So while you might be worried about pissing off half your red state customers if you sign an anti-Muslim ban petition, you might lose half your dev team if you don't, and then where are you?  What are you doing as a company to show that you have core values these days?  What does it say to your employees that are immigrants or children of immigrants if you stay silent?

No matter who you voted for, these issues are now on your doorstep, begging for action, because they touch all of us.

The Feminine Will Save Us

I just spent a weekend at a professional development retreat for venture investors.  It wasn't about how to be better price negotiators or about tactics for getting dealflow.  

It was about investors trying to be better people.  

On that journey, there was honesty, and with honesty came pain, and eventually, acceptance.  People cried.  They asked for help and depended on each other for strength.  

I contrast that with our first taste of leadership from Donald Trump--sending his Press Secretary out to try and convince the public that the inauguration was better attended than it was.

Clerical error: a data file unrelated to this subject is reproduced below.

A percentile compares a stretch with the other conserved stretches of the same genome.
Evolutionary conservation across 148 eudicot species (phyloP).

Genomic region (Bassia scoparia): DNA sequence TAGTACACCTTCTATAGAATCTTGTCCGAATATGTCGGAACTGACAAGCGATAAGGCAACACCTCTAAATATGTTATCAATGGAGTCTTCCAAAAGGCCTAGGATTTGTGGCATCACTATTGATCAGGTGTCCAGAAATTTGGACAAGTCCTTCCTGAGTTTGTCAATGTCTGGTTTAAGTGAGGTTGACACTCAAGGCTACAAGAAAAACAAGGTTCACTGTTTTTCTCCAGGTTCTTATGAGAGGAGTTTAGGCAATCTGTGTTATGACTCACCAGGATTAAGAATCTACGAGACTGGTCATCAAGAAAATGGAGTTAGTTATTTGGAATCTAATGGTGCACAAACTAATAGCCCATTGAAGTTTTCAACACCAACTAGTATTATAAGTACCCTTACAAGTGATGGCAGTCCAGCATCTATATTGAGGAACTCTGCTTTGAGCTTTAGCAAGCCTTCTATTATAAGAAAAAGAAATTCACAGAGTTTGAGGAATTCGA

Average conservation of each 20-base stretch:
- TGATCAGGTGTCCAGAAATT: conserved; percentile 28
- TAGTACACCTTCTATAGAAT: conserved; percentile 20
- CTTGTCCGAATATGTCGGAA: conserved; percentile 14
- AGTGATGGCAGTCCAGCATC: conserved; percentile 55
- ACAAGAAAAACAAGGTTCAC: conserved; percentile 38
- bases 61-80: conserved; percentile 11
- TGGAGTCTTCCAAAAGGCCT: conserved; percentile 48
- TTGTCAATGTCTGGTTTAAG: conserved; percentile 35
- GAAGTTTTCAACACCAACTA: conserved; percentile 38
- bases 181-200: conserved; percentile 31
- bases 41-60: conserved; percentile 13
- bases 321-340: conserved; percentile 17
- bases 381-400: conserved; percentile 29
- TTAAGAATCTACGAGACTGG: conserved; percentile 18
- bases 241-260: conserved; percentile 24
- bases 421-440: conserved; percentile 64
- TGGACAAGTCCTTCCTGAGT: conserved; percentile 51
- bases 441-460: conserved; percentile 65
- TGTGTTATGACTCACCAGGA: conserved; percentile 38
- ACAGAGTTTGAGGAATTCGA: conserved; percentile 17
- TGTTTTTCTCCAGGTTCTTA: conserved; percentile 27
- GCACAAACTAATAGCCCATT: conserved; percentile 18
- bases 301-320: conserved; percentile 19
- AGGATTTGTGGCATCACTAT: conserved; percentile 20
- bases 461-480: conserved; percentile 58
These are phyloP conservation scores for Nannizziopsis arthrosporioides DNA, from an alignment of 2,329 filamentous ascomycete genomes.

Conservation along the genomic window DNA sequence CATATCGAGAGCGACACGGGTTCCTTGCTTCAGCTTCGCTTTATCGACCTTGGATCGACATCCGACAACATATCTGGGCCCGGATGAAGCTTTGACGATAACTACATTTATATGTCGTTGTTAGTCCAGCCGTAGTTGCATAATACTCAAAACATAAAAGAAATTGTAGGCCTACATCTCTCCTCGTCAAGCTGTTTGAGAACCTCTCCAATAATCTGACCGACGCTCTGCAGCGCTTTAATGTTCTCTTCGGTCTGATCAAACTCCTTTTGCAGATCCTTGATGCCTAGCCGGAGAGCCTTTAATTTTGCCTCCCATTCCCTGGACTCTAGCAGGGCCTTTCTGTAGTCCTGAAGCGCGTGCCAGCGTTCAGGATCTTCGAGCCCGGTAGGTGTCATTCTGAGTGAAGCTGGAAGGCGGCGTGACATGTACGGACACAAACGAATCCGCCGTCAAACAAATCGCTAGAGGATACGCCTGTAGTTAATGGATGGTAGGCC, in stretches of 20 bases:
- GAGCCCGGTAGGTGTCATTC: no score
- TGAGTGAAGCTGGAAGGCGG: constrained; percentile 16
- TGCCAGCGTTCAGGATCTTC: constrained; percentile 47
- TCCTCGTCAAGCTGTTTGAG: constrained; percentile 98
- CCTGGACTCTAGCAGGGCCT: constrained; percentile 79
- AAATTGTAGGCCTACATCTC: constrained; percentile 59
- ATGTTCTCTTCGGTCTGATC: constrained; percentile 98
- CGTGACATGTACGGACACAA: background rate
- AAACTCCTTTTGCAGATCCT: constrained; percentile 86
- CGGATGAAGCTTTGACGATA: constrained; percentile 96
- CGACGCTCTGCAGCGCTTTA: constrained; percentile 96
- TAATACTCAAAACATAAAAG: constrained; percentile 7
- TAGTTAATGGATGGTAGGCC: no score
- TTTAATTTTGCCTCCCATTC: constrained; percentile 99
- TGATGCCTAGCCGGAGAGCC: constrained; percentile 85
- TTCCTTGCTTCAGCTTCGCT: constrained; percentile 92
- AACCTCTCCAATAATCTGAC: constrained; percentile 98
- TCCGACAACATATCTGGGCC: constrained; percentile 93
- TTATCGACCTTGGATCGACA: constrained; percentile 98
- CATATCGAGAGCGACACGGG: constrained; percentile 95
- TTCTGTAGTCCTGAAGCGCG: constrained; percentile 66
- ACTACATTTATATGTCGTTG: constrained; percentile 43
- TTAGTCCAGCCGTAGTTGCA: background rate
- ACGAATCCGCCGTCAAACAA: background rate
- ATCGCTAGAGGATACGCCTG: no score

His dishonesty wasn't just with us, it was with himself.  His insecurity was so powerful that it was painful to watch.  I found myself shifting from anger to pity--pity that he has to live with himself, alone in a shell of lies that he not only tells others, but himself.  Watching him lie is like watching someone stab themselves over and over again.  

That gut wrenching feeling isn't being inflicted on me by him--it is my empathy feeling what it must be like to be him.  I can only withstand a fraction of the pain his insides must endure.

Donald Trump isn't the strong leader he aspires to be--he is the weakest form of leader, because he clings to outdated masculine ideals out of place and out of touch with the modern world.  

We know now that he is not alone.  His pain resonates in great numbers.

So many men who grew up being told that their worth was in their ability to provide, to be strong, to not cry in the face of pain, and to be protectors, find themselves hopelessly, and dangerously, lost.  

They voted for Trump in the hope that they could turn back the clock--that emotionless physical strength, the kind that proves itself by being unyielding, by eliminating opponents in a zero sum game, could still win.  If they could reestablish a real *man* at the top, they might be able to turn the world back to a place that made sense to them--and to put a lid on their innermost feelings of pain and fear threatening to escape.